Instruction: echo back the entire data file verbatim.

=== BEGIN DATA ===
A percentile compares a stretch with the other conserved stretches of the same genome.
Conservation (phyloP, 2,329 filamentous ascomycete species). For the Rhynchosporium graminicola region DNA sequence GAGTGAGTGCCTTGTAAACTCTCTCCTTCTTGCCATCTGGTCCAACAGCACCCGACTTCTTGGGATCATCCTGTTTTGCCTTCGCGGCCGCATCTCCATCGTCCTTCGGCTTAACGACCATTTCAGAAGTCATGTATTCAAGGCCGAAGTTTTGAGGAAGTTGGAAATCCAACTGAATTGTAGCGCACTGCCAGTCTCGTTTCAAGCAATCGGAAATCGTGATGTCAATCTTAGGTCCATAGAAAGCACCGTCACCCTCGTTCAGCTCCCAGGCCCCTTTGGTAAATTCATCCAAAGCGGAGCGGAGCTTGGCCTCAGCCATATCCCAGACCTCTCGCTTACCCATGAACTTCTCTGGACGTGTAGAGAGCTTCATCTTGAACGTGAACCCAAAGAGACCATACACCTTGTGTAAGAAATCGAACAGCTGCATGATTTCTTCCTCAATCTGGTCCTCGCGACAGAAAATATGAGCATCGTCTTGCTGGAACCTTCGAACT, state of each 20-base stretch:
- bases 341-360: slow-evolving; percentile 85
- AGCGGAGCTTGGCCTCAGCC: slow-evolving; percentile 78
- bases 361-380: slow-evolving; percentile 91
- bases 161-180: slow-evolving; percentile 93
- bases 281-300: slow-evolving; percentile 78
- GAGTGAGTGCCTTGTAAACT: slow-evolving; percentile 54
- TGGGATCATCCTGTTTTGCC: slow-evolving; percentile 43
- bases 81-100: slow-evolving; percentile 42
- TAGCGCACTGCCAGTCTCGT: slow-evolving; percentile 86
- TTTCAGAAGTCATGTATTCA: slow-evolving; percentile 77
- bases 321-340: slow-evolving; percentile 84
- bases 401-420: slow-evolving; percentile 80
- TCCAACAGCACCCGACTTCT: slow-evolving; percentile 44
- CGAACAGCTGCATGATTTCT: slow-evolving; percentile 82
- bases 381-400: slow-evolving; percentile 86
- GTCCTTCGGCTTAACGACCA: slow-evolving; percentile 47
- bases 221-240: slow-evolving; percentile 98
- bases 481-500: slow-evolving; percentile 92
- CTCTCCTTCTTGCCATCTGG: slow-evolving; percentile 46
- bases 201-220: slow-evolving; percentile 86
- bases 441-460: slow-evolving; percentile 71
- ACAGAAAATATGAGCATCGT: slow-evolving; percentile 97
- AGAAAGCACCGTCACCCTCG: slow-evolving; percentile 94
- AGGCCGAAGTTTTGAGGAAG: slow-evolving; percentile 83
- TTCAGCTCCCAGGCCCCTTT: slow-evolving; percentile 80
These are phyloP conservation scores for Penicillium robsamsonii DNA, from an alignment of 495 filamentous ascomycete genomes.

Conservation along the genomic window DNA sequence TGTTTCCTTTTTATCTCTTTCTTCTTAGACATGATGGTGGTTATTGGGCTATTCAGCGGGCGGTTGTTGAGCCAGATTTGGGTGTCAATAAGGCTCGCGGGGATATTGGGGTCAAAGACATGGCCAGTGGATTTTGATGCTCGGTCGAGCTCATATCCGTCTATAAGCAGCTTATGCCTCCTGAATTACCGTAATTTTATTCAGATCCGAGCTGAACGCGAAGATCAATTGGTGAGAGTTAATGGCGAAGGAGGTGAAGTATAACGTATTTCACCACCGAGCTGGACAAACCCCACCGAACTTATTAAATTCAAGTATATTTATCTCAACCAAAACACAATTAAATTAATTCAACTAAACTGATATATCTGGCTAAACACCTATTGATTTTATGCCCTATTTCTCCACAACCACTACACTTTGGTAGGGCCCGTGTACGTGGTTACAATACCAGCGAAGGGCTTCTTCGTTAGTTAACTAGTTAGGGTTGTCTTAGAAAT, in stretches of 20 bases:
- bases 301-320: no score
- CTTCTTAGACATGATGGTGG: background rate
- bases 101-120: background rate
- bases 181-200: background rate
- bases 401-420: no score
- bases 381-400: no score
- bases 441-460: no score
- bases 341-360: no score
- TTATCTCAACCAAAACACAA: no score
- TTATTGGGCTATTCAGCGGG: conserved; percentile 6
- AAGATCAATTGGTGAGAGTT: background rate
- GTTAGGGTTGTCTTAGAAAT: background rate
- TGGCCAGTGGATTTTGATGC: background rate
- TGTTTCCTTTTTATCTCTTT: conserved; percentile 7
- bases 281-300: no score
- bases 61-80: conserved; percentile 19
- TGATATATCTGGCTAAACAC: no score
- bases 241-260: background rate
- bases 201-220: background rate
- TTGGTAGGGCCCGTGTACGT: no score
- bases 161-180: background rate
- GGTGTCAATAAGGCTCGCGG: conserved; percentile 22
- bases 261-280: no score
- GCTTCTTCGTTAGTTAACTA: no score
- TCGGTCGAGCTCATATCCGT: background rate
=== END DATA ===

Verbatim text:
A percentile compares a stretch with the other conserved stretches of the same genome.
Conservation (phyloP, 2,329 filamentous ascomycete species). For the Rhynchosporium graminicola region DNA sequence GAGTGAGTGCCTTGTAAACTCTCTCCTTCTTGCCATCTGGTCCAACAGCACCCGACTTCTTGGGATCATCCTGTTTTGCCTTCGCGGCCGCATCTCCATCGTCCTTCGGCTTAACGACCATTTCAGAAGTCATGTATTCAAGGCCGAAGTTTTGAGGAAGTTGGAAATCCAACTGAATTGTAGCGCACTGCCAGTCTCGTTTCAAGCAATCGGAAATCGTGATGTCAATCTTAGGTCCATAGAAAGCACCGTCACCCTCGTTCAGCTCCCAGGCCCCTTTGGTAAATTCATCCAAAGCGGAGCGGAGCTTGGCCTCAGCCATATCCCAGACCTCTCGCTTACCCATGAACTTCTCTGGACGTGTAGAGAGCTTCATCTTGAACGTGAACCCAAAGAGACCATACACCTTGTGTAAGAAATCGAACAGCTGCATGATTTCTTCCTCAATCTGGTCCTCGCGACAGAAAATATGAGCATCGTCTTGCTGGAACCTTCGAACT, state of each 20-base stretch:
- bases 341-360: slow-evolving; percentile 85
- AGCGGAGCTTGGCCTCAGCC: slow-evolving; percentile 78
- bases 361-380: slow-evolving; percentile 91
- bases 161-180: slow-evolving; percentile 93
- bases 281-300: slow-evolving; percentile 78
- GAGTGAGTGCCTTGTAAACT: slow-evolving; percentile 54
- TGGGATCATCCTGTTTTGCC: slow-evolving; percentile 43
- bases 81-100: slow-evolving; percentile 42
- TAGCGCACTGCCAGTCTCGT: slow-evolving; percentile 86
- TTTCAGAAGTCATGTATTCA: slow-evolving; percentile 77
- bases 321-340: slow-evolving; percentile 84
- bases 401-420: slow-evolving; percentile 80
- TCCAACAGCACCCGACTTCT: slow-evolving; percentile 44
- CGAACAGCTGCATGATTTCT: slow-evolving; percentile 82
- bases 381-400: slow-evolving; percentile 86
- GTCCTTCGGCTTAACGACCA: slow-evolving; percentile 47
- bases 221-240: slow-evolving; percentile 98
- bases 481-500: slow-evolving; percentile 92
- CTCTCCTTCTTGCCATCTGG: slow-evolving; percentile 46
- bases 201-220: slow-evolving; percentile 86
- bases 441-460: slow-evolving; percentile 71
- ACAGAAAATATGAGCATCGT: slow-evolving; percentile 97
- AGAAAGCACCGTCACCCTCG: slow-evolving; percentile 94
- AGGCCGAAGTTTTGAGGAAG: slow-evolving; percentile 83
- TTCAGCTCCCAGGCCCCTTT: slow-evolving; percentile 80
These are phyloP conservation scores for Penicillium robsamsonii DNA, from an alignment of 495 filamentous ascomycete genomes.

Conservation along the genomic window DNA sequence TGTTTCCTTTTTATCTCTTTCTTCTTAGACATGATGGTGGTTATTGGGCTATTCAGCGGGCGGTTGTTGAGCCAGATTTGGGTGTCAATAAGGCTCGCGGGGATATTGGGGTCAAAGACATGGCCAGTGGATTTTGATGCTCGGTCGAGCTCATATCCGTCTATAAGCAGCTTATGCCTCCTGAATTACCGTAATTTTATTCAGATCCGAGCTGAACGCGAAGATCAATTGGTGAGAGTTAATGGCGAAGGAGGTGAAGTATAACGTATTTCACCACCGAGCTGGACAAACCCCACCGAACTTATTAAATTCAAGTATATTTATCTCAACCAAAACACAATTAAATTAATTCAACTAAACTGATATATCTGGCTAAACACCTATTGATTTTATGCCCTATTTCTCCACAACCACTACACTTTGGTAGGGCCCGTGTACGTGGTTACAATACCAGCGAAGGGCTTCTTCGTTAGTTAACTAGTTAGGGTTGTCTTAGAAAT, in stretches of 20 bases:
- bases 301-320: no score
- CTTCTTAGACATGATGGTGG: background rate
- bases 101-120: background rate
- bases 181-200: background rate
- bases 401-420: no score
- bases 381-400: no score
- bases 441-460: no score
- bases 341-360: no score
- TTATCTCAACCAAAACACAA: no score
- TTATTGGGCTATTCAGCGGG: conserved; percentile 6
- AAGATCAATTGGTGAGAGTT: background rate
- GTTAGGGTTGTCTTAGAAAT: background rate
- TGGCCAGTGGATTTTGATGC: background rate
- TGTTTCCTTTTTATCTCTTT: conserved; percentile 7
- bases 281-300: no score
- bases 61-80: conserved; percentile 19
- TGATATATCTGGCTAAACAC: no score
- bases 241-260: background rate
- bases 201-220: background rate
- TTGGTAGGGCCCGTGTACGT: no score
- bases 161-180: background rate
- GGTGTCAATAAGGCTCGCGG: conserved; percentile 22
- bases 261-280: no score
- GCTTCTTCGTTAGTTAACTA: no score
- TCGGTCGAGCTCATATCCGT: background rate